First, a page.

A new survey of sea life in the Pacific Ocean suggests that some endangered sea turtles are making a comeback. The survey showed that populations of green sea turtles along dozens of coral reefs in waters around Hawaii and other nearby regions either remained stable or increased from 2002 to 2015.
The scientists behind the survey, which was described April 24 in the journal Plos One, called the finding compelling evidence that conservation efforts like hunting bans are working.
“You often hear such bad and challenging news about the threats that our ocean faces,” said Kyle Van Houtan, chief scientist at the Monterey Bay Aquarium in Monterey, California, and leader of the team of researchers that conducted the survey. “There are places where there are a lot of sea turtles very close to shore. And that’s good news.”
Once hunted for their meat, green sea turtles were designated an endangered species in 1978. They're now protected under U.S. law and international treaties.
The same survey suggested that populations of hawksbill turtles, another protected species that is even more endangered, remain perilously low.
The survey effort began almost by accident, according to Van Houtan. On a research expedition to count fish living on reefs, divers with the National Oceanic and Atmospheric Administration found themselves counting turtles, too.
As it turns out, counting turtles in the water is more reliable than counting them on land, where only egg-laying females and their hatchlings are visible. “Really understanding the dynamics of turtle populations requires more attention to different age classes, and that means getting out on the water,” David Godfrey, executive director of the Sea Turtle Conservancy in Gainesville, Florida, told NBC News MACH in an email.
So Van Houtan and his colleagues decided to formalize the count. Over 13 years, divers trained to count green sea turtles and hawksbills visited 53 reefs across the Pacific, including spots in Hawaii, the Marshall Islands and American Samoa. Towed along by a slow-moving boat for a total of more than 4,500 miles, the researchers tallied more than 3,400 turtles.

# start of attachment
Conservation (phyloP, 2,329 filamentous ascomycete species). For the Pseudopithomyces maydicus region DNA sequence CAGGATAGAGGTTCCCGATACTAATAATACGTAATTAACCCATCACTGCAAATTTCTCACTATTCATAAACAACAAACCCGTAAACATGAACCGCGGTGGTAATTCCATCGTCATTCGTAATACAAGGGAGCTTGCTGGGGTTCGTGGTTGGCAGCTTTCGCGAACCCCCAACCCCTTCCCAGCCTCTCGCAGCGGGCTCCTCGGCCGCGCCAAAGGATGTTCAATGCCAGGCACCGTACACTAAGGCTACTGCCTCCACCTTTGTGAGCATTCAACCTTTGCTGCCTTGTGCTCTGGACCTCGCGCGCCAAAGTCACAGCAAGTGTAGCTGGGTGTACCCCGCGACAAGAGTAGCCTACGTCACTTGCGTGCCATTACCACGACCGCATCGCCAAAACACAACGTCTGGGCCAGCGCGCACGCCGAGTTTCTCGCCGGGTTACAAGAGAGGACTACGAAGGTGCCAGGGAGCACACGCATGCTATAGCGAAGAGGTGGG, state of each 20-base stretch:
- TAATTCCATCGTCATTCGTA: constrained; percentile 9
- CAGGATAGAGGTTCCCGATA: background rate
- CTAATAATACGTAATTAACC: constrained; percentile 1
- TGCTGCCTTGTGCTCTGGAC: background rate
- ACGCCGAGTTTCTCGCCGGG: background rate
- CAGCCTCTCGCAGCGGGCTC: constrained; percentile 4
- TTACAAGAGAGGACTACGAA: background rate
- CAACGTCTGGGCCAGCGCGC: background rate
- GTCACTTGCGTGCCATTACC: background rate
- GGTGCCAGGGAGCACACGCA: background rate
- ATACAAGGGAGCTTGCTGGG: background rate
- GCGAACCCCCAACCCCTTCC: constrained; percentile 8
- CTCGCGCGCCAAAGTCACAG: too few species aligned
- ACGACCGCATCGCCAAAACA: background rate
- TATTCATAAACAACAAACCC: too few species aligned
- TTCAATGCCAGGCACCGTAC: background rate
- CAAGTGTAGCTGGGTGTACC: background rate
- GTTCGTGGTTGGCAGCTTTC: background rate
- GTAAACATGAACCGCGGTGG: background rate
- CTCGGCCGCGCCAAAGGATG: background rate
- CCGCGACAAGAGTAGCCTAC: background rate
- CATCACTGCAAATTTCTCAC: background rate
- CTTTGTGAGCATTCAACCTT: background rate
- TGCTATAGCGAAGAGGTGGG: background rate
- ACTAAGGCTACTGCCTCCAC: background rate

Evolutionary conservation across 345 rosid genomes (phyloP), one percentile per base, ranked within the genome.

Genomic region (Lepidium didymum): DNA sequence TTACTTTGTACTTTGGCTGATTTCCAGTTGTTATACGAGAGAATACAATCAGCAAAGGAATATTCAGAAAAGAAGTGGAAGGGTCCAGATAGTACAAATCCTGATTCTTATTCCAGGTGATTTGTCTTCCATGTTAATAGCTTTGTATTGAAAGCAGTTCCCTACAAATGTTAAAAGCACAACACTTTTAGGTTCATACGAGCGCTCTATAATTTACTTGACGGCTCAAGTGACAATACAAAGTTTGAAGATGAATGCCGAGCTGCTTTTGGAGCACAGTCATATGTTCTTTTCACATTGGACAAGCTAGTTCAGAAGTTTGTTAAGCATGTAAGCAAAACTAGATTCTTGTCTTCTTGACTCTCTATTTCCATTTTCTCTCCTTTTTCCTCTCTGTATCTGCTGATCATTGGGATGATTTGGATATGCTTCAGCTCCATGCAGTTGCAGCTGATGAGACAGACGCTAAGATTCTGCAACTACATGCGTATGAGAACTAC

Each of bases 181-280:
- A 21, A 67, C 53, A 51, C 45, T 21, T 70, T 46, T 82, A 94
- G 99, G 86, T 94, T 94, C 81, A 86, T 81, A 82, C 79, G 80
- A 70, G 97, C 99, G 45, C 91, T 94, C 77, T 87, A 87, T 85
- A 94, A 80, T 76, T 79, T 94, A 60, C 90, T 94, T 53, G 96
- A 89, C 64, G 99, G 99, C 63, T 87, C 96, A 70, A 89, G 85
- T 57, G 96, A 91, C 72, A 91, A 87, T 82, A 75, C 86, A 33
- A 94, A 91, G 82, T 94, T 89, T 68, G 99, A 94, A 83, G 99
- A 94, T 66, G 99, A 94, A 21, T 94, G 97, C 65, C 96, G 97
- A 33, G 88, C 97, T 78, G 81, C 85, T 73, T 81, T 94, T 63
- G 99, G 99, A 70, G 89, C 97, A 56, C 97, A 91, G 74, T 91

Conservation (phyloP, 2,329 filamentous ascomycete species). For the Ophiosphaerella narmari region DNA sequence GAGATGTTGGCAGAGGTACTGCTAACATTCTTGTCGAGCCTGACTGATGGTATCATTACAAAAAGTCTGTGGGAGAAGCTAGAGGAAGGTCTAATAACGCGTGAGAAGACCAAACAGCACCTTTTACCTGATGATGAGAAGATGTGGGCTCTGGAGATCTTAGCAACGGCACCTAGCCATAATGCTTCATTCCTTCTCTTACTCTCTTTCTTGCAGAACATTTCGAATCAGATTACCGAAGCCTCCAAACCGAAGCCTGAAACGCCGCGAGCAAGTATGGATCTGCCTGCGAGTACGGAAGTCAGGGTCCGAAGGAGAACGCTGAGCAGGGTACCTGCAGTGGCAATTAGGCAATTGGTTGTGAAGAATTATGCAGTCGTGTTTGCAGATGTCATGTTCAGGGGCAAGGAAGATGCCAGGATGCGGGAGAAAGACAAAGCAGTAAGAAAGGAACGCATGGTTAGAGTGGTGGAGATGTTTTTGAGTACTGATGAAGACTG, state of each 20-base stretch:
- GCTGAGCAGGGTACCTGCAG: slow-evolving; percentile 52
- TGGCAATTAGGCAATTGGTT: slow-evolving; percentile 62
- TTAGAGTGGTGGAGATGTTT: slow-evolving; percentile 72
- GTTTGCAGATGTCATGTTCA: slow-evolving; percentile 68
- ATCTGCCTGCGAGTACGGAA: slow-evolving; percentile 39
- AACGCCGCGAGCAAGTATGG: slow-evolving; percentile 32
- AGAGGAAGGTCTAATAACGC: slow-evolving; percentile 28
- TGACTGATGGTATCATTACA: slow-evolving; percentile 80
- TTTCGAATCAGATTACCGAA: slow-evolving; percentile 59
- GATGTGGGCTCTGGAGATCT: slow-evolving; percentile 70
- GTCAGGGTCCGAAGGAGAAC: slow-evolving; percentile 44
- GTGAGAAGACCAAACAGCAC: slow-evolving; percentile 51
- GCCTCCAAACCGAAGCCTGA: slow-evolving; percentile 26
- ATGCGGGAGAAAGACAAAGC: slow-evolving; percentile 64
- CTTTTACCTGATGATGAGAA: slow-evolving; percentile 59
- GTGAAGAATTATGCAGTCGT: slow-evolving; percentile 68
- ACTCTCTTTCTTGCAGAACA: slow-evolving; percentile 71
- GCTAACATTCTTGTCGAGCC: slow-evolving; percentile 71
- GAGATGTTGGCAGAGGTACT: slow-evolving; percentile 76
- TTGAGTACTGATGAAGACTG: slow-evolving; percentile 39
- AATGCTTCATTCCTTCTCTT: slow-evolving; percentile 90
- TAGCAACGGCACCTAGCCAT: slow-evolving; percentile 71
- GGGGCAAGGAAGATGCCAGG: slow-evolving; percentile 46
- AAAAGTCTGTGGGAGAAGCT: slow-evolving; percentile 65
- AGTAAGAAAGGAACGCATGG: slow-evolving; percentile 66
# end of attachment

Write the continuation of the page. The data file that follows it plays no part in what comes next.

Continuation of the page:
The research represented a “Herculean effort,” Van Houtan said, adding, “This is the kind of data and the kind of study we’ve wanted for so long.”
Analysis showed that what the scientists call "turtle density" — the estimated number of animals per kilometer based on the survey counts — had increased by as much as 8 percent each year in some areas.
Turtle density increased the most in areas that tended to have few turtles at the start of the census period, including the Hawaiian Islands. The greatest turtle density was seen In the Pacific Remote Island Areas, uninhabited islands west of Hawaii, with an average of 3.62 green turtles per kilometer.
Hawksbill turtles, meanwhile, were outnumbered by green turtles by 11 to 1. “Their numbers have not really come back,” Van Houtan said of the hawksbills.
The highest turtle densities were seen in regions with plenty of seagrass and algae for the turtles to eat; minimal human presence; and, most important, water temperatures at 80 to 82 degrees Fahrenheit. Sea turtles flourish in that "Goldilocks" environment, which is neither too hot nor too cold.
But as the world's climate continues to warm, turtles and other marine species may be forced to relocate. “As the ocean warms with climate change, that ideal temperature is going to move toward the poles and away from the equator,” Van Houtan said. “As the temperatures change, those distributions are going to change.”
While Van Houten is wary of the effects this move will have on the greater coral reef ecosystem, he’s optimistic about the turtles’ odds for survival.
“They’re very resilient animals, and they’ve lived for millions of years,” he said. “The turtles aren’t going to roll over and die.”
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